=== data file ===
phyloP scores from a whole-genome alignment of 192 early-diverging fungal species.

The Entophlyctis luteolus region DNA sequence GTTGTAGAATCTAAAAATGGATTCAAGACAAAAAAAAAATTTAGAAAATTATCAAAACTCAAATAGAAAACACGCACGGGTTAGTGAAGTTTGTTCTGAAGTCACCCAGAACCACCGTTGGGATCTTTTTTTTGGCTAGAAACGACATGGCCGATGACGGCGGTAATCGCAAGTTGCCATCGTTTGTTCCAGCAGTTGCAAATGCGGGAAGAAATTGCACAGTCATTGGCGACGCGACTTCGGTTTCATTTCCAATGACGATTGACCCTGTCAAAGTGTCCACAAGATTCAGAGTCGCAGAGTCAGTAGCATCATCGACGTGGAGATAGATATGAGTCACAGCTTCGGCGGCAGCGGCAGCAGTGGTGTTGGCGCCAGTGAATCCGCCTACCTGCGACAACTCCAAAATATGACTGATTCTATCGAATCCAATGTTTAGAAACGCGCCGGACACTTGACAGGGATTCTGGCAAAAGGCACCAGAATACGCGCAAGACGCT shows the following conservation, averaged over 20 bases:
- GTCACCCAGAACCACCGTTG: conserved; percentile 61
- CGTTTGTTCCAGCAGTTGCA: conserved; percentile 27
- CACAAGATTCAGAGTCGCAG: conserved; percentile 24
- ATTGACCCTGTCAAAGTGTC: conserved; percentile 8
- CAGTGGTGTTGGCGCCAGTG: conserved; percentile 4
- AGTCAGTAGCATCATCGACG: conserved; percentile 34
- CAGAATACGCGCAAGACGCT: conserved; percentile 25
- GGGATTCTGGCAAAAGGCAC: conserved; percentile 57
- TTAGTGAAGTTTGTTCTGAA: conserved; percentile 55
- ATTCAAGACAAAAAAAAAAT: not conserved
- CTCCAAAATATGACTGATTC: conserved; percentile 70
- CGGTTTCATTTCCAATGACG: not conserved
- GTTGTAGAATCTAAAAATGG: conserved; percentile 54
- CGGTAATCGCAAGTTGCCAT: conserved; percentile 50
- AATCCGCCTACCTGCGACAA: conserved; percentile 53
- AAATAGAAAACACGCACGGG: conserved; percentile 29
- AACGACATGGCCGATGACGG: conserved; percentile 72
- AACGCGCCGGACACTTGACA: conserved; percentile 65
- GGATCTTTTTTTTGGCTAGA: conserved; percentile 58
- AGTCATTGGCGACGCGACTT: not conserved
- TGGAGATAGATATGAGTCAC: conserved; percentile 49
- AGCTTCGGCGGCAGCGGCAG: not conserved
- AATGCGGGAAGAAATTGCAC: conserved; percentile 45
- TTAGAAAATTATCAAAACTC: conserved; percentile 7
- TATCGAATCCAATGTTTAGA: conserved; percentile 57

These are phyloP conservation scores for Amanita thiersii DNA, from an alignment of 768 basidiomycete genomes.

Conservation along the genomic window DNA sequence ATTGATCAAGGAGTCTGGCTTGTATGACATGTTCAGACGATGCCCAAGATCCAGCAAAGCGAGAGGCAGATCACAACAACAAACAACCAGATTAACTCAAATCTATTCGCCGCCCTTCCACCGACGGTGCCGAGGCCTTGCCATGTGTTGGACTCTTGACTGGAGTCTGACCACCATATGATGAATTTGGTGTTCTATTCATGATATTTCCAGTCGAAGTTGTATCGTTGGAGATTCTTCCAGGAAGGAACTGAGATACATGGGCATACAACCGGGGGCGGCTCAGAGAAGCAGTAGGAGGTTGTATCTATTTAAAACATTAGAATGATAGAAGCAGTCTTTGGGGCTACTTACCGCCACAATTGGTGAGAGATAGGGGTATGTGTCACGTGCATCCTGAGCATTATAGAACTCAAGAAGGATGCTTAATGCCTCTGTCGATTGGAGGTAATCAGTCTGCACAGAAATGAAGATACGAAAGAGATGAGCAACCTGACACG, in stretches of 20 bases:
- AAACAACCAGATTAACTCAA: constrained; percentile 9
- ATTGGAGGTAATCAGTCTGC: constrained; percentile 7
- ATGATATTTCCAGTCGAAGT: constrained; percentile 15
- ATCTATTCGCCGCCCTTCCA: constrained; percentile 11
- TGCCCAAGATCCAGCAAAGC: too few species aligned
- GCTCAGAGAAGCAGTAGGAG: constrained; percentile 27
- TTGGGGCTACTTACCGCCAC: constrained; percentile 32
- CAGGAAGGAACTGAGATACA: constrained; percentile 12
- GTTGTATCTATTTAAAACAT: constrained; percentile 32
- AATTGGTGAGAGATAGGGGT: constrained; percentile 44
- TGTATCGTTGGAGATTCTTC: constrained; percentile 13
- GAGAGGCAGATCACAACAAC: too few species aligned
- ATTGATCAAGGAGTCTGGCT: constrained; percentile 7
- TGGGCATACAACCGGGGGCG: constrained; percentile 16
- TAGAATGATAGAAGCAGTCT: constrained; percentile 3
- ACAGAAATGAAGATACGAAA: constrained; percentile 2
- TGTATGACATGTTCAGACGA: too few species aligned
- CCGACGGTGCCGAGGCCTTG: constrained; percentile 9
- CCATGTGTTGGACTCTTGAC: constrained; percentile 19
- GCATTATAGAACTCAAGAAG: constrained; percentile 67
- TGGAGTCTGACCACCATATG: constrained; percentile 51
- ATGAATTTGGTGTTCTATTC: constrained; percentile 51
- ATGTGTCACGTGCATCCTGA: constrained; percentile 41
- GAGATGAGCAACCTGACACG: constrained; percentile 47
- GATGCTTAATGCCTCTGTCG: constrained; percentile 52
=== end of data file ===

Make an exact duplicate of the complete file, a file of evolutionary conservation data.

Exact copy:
phyloP scores from a whole-genome alignment of 192 early-diverging fungal species.

The Entophlyctis luteolus region DNA sequence GTTGTAGAATCTAAAAATGGATTCAAGACAAAAAAAAAATTTAGAAAATTATCAAAACTCAAATAGAAAACACGCACGGGTTAGTGAAGTTTGTTCTGAAGTCACCCAGAACCACCGTTGGGATCTTTTTTTTGGCTAGAAACGACATGGCCGATGACGGCGGTAATCGCAAGTTGCCATCGTTTGTTCCAGCAGTTGCAAATGCGGGAAGAAATTGCACAGTCATTGGCGACGCGACTTCGGTTTCATTTCCAATGACGATTGACCCTGTCAAAGTGTCCACAAGATTCAGAGTCGCAGAGTCAGTAGCATCATCGACGTGGAGATAGATATGAGTCACAGCTTCGGCGGCAGCGGCAGCAGTGGTGTTGGCGCCAGTGAATCCGCCTACCTGCGACAACTCCAAAATATGACTGATTCTATCGAATCCAATGTTTAGAAACGCGCCGGACACTTGACAGGGATTCTGGCAAAAGGCACCAGAATACGCGCAAGACGCT shows the following conservation, averaged over 20 bases:
- GTCACCCAGAACCACCGTTG: conserved; percentile 61
- CGTTTGTTCCAGCAGTTGCA: conserved; percentile 27
- CACAAGATTCAGAGTCGCAG: conserved; percentile 24
- ATTGACCCTGTCAAAGTGTC: conserved; percentile 8
- CAGTGGTGTTGGCGCCAGTG: conserved; percentile 4
- AGTCAGTAGCATCATCGACG: conserved; percentile 34
- CAGAATACGCGCAAGACGCT: conserved; percentile 25
- GGGATTCTGGCAAAAGGCAC: conserved; percentile 57
- TTAGTGAAGTTTGTTCTGAA: conserved; percentile 55
- ATTCAAGACAAAAAAAAAAT: not conserved
- CTCCAAAATATGACTGATTC: conserved; percentile 70
- CGGTTTCATTTCCAATGACG: not conserved
- GTTGTAGAATCTAAAAATGG: conserved; percentile 54
- CGGTAATCGCAAGTTGCCAT: conserved; percentile 50
- AATCCGCCTACCTGCGACAA: conserved; percentile 53
- AAATAGAAAACACGCACGGG: conserved; percentile 29
- AACGACATGGCCGATGACGG: conserved; percentile 72
- AACGCGCCGGACACTTGACA: conserved; percentile 65
- GGATCTTTTTTTTGGCTAGA: conserved; percentile 58
- AGTCATTGGCGACGCGACTT: not conserved
- TGGAGATAGATATGAGTCAC: conserved; percentile 49
- AGCTTCGGCGGCAGCGGCAG: not conserved
- AATGCGGGAAGAAATTGCAC: conserved; percentile 45
- TTAGAAAATTATCAAAACTC: conserved; percentile 7
- TATCGAATCCAATGTTTAGA: conserved; percentile 57

These are phyloP conservation scores for Amanita thiersii DNA, from an alignment of 768 basidiomycete genomes.

Conservation along the genomic window DNA sequence ATTGATCAAGGAGTCTGGCTTGTATGACATGTTCAGACGATGCCCAAGATCCAGCAAAGCGAGAGGCAGATCACAACAACAAACAACCAGATTAACTCAAATCTATTCGCCGCCCTTCCACCGACGGTGCCGAGGCCTTGCCATGTGTTGGACTCTTGACTGGAGTCTGACCACCATATGATGAATTTGGTGTTCTATTCATGATATTTCCAGTCGAAGTTGTATCGTTGGAGATTCTTCCAGGAAGGAACTGAGATACATGGGCATACAACCGGGGGCGGCTCAGAGAAGCAGTAGGAGGTTGTATCTATTTAAAACATTAGAATGATAGAAGCAGTCTTTGGGGCTACTTACCGCCACAATTGGTGAGAGATAGGGGTATGTGTCACGTGCATCCTGAGCATTATAGAACTCAAGAAGGATGCTTAATGCCTCTGTCGATTGGAGGTAATCAGTCTGCACAGAAATGAAGATACGAAAGAGATGAGCAACCTGACACG, in stretches of 20 bases:
- AAACAACCAGATTAACTCAA: constrained; percentile 9
- ATTGGAGGTAATCAGTCTGC: constrained; percentile 7
- ATGATATTTCCAGTCGAAGT: constrained; percentile 15
- ATCTATTCGCCGCCCTTCCA: constrained; percentile 11
- TGCCCAAGATCCAGCAAAGC: too few species aligned
- GCTCAGAGAAGCAGTAGGAG: constrained; percentile 27
- TTGGGGCTACTTACCGCCAC: constrained; percentile 32
- CAGGAAGGAACTGAGATACA: constrained; percentile 12
- GTTGTATCTATTTAAAACAT: constrained; percentile 32
- AATTGGTGAGAGATAGGGGT: constrained; percentile 44
- TGTATCGTTGGAGATTCTTC: constrained; percentile 13
- GAGAGGCAGATCACAACAAC: too few species aligned
- ATTGATCAAGGAGTCTGGCT: constrained; percentile 7
- TGGGCATACAACCGGGGGCG: constrained; percentile 16
- TAGAATGATAGAAGCAGTCT: constrained; percentile 3
- ACAGAAATGAAGATACGAAA: constrained; percentile 2
- TGTATGACATGTTCAGACGA: too few species aligned
- CCGACGGTGCCGAGGCCTTG: constrained; percentile 9
- CCATGTGTTGGACTCTTGAC: constrained; percentile 19
- GCATTATAGAACTCAAGAAG: constrained; percentile 67
- TGGAGTCTGACCACCATATG: constrained; percentile 51
- ATGAATTTGGTGTTCTATTC: constrained; percentile 51
- ATGTGTCACGTGCATCCTGA: constrained; percentile 41
- GAGATGAGCAACCTGACACG: constrained; percentile 47
- GATGCTTAATGCCTCTGTCG: constrained; percentile 52